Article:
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Desktop vs laptop prices not what I expected, help!


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Hello Brian,

I purchased my Dell Inspiron about 4 years ago and it's getting toward the end of it's life (it runs fine, but the battery is toast, the memory isn't cutting it, and it is continually breaking where the power adapter connects to the computer - super frustrating)

I've done a lot of research on what is needed to run Photoshop along with your advice in this forum. I would like to switch to a desktop, I've heard so much about how much more you get in terms of value, but I'm not seeing the value while I'm shopping. I'll put up a laptop I've considered for comparison: 

https://www.costco.ca/Dell-Inspiron-15-5000-English-Gaming-Notebook%2c-i7-7700HQ.product.100388169.html 

(i7 7th gen, 4 gb GeForce 1050, 16gb RAM, 1TB + 128 gb SSD) I plan on being anal about where things are installed -$1499.99

Another laptop:

https://www.costco.ca/ASUS-ROG-Strix-GL553VD-Q72S-CB-Bilingual-Gaming-Notebook%2c-i7-7700HQ.product.100343306.html 

(i7 7th gen, 4gb GTX 1050, 16 gb Ram, 1TB + 258GB SSD) - 1579.99

 

And then there's the desktop:

https://www.costco.ca/ACER-Aspire-GX-Bilingual-Gaming-Desktop%2c-i5-7400.product.100347531.html

 (i5 7th gen, 4GB Radeon RX 480, 16GB RAM, 2TB Drive) $1239.99

Looking at monitors, a low price one looks like it will run me $200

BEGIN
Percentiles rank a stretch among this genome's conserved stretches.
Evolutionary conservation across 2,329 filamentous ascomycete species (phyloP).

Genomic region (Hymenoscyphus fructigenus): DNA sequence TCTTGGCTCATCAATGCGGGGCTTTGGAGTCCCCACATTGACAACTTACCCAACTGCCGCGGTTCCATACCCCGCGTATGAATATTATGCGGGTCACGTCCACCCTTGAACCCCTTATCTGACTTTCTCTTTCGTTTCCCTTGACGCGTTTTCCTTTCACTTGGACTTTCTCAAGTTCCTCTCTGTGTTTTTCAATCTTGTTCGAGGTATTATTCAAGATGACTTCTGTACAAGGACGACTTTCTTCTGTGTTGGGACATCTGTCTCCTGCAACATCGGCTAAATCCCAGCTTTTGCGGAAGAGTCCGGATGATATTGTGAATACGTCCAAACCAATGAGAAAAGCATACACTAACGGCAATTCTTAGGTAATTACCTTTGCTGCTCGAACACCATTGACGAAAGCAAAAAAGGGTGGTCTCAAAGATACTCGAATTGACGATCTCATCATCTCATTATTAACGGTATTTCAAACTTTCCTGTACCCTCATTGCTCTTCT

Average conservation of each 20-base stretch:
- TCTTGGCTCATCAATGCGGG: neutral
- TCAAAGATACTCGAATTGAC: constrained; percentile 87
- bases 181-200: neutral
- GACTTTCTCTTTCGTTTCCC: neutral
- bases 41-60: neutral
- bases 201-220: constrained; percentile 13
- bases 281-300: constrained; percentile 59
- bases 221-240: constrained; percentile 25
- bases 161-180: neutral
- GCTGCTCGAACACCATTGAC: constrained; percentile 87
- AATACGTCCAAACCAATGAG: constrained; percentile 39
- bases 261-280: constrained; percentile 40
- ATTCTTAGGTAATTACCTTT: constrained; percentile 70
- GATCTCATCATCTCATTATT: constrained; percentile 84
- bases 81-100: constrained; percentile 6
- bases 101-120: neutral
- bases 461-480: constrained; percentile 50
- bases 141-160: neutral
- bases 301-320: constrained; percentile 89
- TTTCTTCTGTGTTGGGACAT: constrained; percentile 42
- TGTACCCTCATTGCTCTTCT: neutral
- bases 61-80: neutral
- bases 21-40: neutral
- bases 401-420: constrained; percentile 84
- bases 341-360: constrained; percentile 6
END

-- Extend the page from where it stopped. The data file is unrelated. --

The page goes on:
I used costco for example because they seem to have better prices than Best Buy or other local retailers. I understand that desktop components are more powerful than laptop components, and my screen will likely be much better on the desktop, I was just shocked to see that the price for a comparable desktop comes quite close to the laptops? I tend to edit in the livingroom because of the kids, but as they get older the option to use a desktop is more of a possibility. What would you suggest in this situation? 

Also, would it be worth it to just upgrade the RAM on my current computer, replace the battery and just keep fixing the power cord issues? 

Dell Inspiron (intel i7, GE Force GT 650M, 8GB RAM, I believe I can upgrade to 16GB, and 1Tb HD)

 

Thank you for reading through all of that long-windedness!! Thank you for the help.

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8 hours ago, caralizzie said: